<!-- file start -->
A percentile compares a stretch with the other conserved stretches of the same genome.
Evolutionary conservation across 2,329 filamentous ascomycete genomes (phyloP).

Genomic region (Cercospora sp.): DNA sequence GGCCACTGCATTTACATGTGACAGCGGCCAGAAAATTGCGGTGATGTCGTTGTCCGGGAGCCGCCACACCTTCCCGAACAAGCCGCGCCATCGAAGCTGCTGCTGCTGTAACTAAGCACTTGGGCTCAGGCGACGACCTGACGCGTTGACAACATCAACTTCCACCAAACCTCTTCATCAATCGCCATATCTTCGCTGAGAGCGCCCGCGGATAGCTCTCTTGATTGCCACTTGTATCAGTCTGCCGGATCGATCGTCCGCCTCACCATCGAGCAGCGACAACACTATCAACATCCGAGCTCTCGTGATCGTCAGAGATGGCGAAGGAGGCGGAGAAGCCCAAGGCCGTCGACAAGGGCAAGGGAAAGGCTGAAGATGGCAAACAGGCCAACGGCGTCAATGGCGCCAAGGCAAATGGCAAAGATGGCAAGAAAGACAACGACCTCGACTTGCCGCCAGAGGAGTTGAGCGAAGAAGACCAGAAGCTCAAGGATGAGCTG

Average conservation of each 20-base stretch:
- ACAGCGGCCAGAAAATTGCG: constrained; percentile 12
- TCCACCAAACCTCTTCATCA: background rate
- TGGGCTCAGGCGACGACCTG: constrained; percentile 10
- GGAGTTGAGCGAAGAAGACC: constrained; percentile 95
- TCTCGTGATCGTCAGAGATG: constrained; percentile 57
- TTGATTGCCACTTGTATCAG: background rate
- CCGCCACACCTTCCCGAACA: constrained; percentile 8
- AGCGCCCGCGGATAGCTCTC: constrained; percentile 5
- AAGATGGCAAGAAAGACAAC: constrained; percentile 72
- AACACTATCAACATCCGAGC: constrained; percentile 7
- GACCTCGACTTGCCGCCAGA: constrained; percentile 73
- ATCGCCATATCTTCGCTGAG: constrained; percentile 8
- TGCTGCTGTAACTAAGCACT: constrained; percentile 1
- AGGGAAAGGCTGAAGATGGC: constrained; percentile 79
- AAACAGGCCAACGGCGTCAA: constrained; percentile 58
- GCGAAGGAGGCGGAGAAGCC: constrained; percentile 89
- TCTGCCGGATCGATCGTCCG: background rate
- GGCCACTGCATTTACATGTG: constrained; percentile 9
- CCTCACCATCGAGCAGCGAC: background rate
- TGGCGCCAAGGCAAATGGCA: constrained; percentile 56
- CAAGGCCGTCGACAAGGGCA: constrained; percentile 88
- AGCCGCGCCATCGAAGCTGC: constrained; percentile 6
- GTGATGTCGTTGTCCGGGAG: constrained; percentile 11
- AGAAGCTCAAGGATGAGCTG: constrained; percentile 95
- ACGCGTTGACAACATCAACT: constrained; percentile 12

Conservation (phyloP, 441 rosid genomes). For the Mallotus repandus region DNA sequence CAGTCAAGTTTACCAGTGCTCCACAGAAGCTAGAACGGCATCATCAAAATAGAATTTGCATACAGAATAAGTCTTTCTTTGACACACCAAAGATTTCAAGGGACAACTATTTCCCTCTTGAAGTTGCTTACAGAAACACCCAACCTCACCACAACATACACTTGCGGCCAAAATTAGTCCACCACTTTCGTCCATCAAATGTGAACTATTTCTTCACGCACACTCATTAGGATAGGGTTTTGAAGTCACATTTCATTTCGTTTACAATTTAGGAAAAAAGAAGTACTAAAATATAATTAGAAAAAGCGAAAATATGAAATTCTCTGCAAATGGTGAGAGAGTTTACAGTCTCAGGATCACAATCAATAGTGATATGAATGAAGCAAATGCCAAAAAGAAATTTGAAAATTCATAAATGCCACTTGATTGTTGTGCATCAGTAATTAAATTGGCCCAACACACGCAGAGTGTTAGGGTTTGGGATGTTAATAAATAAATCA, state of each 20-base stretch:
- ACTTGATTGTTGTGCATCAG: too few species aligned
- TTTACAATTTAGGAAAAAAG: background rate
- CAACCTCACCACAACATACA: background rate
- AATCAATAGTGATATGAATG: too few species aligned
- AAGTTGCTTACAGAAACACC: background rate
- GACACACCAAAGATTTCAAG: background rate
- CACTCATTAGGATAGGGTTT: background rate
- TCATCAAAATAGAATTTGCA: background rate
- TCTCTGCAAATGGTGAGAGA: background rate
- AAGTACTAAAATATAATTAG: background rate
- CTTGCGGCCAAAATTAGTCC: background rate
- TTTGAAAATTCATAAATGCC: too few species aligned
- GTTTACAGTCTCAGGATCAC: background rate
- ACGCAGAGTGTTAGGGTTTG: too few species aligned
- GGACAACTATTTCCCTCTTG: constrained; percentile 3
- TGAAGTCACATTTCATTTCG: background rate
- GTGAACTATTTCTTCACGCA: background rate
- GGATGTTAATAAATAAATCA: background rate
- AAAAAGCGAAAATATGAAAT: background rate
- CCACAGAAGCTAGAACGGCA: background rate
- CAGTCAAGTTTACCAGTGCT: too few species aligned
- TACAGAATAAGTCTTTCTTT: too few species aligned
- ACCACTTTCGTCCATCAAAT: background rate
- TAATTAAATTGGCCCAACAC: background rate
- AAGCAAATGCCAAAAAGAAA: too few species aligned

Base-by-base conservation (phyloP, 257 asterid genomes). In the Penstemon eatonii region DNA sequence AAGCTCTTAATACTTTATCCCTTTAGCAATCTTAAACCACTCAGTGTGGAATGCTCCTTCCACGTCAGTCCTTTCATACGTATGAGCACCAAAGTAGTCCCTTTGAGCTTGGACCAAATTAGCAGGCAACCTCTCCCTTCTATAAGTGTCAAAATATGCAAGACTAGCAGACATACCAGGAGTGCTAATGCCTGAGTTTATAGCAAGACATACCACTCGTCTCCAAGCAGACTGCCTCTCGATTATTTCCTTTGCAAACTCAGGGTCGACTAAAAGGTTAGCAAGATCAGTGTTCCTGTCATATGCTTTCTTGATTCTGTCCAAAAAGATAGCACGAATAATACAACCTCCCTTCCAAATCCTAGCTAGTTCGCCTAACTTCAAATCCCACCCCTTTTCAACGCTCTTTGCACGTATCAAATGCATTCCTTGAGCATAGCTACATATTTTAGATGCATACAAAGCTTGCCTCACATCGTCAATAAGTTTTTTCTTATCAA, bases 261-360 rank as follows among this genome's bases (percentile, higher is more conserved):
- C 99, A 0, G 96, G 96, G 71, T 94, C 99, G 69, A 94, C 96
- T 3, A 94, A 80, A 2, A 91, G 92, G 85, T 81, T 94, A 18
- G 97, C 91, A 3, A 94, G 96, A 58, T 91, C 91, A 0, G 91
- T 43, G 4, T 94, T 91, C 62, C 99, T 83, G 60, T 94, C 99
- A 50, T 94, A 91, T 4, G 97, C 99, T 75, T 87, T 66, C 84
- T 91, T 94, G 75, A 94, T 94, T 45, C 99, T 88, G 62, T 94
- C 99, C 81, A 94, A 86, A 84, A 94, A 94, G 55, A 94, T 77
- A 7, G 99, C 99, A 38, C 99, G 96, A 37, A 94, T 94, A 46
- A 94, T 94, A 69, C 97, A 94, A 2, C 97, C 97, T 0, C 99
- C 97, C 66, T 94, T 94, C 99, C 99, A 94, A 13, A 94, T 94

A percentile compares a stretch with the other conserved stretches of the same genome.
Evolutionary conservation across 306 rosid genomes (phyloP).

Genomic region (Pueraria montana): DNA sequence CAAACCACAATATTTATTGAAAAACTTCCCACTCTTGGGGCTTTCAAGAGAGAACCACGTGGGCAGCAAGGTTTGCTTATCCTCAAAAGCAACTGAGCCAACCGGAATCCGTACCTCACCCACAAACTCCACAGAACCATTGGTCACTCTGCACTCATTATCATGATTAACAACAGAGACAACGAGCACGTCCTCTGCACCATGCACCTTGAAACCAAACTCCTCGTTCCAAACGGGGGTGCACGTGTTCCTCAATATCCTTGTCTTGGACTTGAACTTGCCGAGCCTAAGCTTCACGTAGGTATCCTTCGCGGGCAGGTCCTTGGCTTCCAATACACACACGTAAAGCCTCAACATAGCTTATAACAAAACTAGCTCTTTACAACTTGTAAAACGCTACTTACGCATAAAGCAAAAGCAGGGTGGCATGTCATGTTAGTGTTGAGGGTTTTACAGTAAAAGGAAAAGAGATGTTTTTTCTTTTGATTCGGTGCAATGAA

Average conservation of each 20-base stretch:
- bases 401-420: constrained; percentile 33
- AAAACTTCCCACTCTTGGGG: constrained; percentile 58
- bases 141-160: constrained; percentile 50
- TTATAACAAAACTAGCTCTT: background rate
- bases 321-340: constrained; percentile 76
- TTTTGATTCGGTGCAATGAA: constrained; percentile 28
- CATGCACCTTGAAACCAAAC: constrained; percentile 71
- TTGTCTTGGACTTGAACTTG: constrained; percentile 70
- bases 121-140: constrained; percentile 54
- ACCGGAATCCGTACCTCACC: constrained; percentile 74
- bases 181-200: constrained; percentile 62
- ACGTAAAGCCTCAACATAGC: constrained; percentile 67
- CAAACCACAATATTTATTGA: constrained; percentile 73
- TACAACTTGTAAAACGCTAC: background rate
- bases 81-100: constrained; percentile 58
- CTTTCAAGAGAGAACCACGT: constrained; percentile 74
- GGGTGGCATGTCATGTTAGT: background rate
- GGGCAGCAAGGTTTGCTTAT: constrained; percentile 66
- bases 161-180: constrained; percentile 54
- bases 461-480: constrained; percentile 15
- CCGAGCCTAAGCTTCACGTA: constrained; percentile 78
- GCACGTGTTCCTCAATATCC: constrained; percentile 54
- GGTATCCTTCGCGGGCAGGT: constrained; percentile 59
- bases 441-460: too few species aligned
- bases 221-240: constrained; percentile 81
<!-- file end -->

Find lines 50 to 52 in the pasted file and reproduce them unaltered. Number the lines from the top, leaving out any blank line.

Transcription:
- CCACAGAAGCTAGAACGGCA: background rate
- CAGTCAAGTTTACCAGTGCT: too few species aligned
- TACAGAATAAGTCTTTCTTT: too few species aligned